Can you explain the ‘average clause’ in a fire home insurance policy?

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Asked April 7, 2014

1 Answer


Many types of insurance policies, including a fire policy, use a phrase similar to "subject to average," which effectively lowers the potential payout on claims for losses. Though it may be worded in various ways, the average clause generally states that the insurer will only pay a proportional amount of the actual property value. Policies which use this clause are called average policies.

Average policies can be confusing. For example, if you had a building and a fourth of it was lost in a fire, the policy would not pay out a quarter of the policy value, but would pay a depreciated amount calculated from a quarter of the building value. This is a variation on the standard home Actual Cash Value policy.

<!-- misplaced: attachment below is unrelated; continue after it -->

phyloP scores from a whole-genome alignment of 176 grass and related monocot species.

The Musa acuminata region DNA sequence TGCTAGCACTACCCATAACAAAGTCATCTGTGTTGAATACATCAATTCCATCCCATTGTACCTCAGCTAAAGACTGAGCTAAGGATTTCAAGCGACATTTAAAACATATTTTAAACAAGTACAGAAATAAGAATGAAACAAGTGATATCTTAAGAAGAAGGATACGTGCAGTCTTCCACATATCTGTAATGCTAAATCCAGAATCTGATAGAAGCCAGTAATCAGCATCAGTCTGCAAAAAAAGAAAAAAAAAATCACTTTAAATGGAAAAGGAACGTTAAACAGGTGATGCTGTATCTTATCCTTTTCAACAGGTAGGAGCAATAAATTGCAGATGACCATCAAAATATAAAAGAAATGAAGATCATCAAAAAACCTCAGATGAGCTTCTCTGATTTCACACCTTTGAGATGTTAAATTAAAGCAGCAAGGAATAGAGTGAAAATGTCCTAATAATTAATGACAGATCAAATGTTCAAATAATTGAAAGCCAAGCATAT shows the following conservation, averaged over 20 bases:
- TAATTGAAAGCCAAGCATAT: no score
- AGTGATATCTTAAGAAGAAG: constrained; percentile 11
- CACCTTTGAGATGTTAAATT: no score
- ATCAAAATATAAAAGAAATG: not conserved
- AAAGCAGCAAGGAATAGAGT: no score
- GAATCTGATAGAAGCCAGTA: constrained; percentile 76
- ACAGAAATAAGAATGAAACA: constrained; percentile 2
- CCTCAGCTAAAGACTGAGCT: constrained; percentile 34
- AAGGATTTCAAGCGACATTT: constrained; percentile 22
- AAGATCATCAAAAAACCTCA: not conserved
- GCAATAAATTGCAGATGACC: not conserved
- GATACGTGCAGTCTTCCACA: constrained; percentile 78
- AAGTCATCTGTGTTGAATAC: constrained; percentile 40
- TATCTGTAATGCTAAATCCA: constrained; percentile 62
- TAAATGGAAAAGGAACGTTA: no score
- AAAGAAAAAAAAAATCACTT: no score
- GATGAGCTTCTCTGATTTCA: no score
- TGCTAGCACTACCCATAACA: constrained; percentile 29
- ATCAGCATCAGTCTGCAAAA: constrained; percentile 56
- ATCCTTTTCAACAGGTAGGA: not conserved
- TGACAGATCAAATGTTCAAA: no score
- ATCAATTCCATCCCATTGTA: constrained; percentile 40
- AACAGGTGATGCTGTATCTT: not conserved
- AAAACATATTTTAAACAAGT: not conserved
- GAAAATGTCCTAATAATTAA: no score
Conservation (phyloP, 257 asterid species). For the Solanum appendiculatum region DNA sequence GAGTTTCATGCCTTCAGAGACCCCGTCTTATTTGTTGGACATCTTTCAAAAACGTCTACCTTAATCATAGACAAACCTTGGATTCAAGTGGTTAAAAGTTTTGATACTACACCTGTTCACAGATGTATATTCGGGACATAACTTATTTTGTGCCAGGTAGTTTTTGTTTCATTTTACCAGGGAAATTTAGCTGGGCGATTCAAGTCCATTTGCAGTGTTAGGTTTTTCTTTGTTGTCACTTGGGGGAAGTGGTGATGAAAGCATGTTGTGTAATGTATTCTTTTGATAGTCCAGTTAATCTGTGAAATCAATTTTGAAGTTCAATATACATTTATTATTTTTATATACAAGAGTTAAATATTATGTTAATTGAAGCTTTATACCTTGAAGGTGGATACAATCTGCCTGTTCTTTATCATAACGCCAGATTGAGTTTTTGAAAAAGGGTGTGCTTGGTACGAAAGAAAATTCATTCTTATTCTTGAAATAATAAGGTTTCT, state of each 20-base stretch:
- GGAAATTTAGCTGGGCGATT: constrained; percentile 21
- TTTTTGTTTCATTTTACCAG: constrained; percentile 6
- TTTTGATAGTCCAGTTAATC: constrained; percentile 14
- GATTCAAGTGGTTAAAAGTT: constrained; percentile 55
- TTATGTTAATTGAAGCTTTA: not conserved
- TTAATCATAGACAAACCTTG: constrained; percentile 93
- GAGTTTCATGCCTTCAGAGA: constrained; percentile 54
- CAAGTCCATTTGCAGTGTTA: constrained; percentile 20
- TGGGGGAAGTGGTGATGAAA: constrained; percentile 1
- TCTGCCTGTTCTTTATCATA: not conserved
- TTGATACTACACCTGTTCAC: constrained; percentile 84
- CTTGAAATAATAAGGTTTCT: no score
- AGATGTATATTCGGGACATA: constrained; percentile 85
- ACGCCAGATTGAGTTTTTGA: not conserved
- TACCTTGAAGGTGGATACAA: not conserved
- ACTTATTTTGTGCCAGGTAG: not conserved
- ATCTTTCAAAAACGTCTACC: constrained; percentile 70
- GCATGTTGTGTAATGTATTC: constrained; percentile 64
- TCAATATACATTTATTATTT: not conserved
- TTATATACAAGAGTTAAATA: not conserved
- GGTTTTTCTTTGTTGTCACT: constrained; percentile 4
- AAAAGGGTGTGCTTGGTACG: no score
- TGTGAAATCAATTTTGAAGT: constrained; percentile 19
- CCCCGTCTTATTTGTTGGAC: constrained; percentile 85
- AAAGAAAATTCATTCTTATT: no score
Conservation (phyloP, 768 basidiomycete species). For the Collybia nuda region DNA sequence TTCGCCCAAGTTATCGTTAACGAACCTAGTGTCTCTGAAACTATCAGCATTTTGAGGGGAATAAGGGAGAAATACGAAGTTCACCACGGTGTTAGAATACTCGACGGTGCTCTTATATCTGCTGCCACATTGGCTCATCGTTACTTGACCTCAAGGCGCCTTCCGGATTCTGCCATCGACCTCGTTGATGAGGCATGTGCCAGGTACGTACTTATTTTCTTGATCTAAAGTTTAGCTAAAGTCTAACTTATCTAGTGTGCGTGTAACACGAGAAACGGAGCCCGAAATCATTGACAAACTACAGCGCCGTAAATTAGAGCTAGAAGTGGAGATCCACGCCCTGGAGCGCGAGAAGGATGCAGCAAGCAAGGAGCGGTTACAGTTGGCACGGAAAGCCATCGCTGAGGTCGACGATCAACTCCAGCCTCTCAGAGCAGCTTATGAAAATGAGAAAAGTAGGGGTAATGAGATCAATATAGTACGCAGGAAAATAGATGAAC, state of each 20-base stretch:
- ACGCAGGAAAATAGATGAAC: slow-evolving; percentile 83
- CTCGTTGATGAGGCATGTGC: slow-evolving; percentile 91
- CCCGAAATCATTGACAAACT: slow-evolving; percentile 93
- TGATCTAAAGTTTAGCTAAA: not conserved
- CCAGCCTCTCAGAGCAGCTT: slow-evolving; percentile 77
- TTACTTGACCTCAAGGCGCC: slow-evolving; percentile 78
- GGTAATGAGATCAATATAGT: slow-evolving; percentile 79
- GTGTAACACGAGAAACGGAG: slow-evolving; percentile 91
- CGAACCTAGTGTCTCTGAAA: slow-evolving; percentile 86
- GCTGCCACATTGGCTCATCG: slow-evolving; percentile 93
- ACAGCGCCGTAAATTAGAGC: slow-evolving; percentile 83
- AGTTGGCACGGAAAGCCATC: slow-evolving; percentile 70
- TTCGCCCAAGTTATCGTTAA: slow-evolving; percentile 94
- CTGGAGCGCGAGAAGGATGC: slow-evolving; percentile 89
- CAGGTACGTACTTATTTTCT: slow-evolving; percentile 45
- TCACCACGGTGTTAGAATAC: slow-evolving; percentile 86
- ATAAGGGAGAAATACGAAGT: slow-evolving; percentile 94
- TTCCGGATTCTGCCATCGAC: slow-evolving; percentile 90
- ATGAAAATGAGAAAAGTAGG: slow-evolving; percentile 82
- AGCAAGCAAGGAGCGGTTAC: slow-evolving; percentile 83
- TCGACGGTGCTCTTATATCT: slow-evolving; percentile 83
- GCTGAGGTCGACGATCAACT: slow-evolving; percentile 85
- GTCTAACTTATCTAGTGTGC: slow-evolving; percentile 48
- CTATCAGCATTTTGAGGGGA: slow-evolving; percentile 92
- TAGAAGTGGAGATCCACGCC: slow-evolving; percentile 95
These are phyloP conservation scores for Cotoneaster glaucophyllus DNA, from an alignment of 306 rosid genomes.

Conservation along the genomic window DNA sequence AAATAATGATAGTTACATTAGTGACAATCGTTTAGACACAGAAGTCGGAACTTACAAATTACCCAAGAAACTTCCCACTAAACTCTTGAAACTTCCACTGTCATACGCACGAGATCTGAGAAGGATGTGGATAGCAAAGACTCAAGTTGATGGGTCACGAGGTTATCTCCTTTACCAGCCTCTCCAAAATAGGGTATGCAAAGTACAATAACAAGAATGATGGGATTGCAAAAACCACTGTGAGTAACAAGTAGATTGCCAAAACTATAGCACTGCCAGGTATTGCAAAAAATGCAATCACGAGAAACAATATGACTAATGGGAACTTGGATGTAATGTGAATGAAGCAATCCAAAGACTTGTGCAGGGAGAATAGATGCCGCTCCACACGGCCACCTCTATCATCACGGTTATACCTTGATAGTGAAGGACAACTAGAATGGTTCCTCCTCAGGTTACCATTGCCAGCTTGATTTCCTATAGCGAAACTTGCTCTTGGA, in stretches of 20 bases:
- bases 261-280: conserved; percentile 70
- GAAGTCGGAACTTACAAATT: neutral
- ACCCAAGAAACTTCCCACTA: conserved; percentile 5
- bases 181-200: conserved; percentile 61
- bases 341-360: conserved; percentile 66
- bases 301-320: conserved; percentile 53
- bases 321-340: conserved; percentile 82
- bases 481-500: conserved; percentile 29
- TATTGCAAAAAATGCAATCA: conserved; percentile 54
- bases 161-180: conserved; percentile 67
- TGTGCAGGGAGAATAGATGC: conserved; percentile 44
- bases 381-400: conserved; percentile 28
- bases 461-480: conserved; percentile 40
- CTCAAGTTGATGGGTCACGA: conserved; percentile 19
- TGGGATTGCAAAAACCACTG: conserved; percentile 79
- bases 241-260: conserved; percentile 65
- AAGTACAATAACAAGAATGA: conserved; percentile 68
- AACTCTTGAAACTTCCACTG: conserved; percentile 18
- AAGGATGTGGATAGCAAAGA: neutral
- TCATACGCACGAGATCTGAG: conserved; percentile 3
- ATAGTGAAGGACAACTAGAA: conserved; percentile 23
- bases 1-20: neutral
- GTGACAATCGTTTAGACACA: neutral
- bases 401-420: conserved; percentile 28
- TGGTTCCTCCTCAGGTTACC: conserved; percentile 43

If you want to insure your property for the full value of the property and contents, you need to make sure that you fire policy states that it is for Full Replacement Value coverage. This upgrade to your policy will add a bit to your premiums, but will fully replace any items lost in a fire, rather than paying according to the average clause.

Aside from saving you a bit in premiums, an average policy does not work for the policyholder as well as for the insurance company. The average clause reduces the risks for the insurance company on an annual basis as the building and contents slowly lose face value. Over the course of 5 to 10 years, much of your personal property could devalue to the point where you are only able to recoup pennies on the dollar, leaving you to pay the remainder out of pocket.

Answered April 7, 2014 by Anonymous

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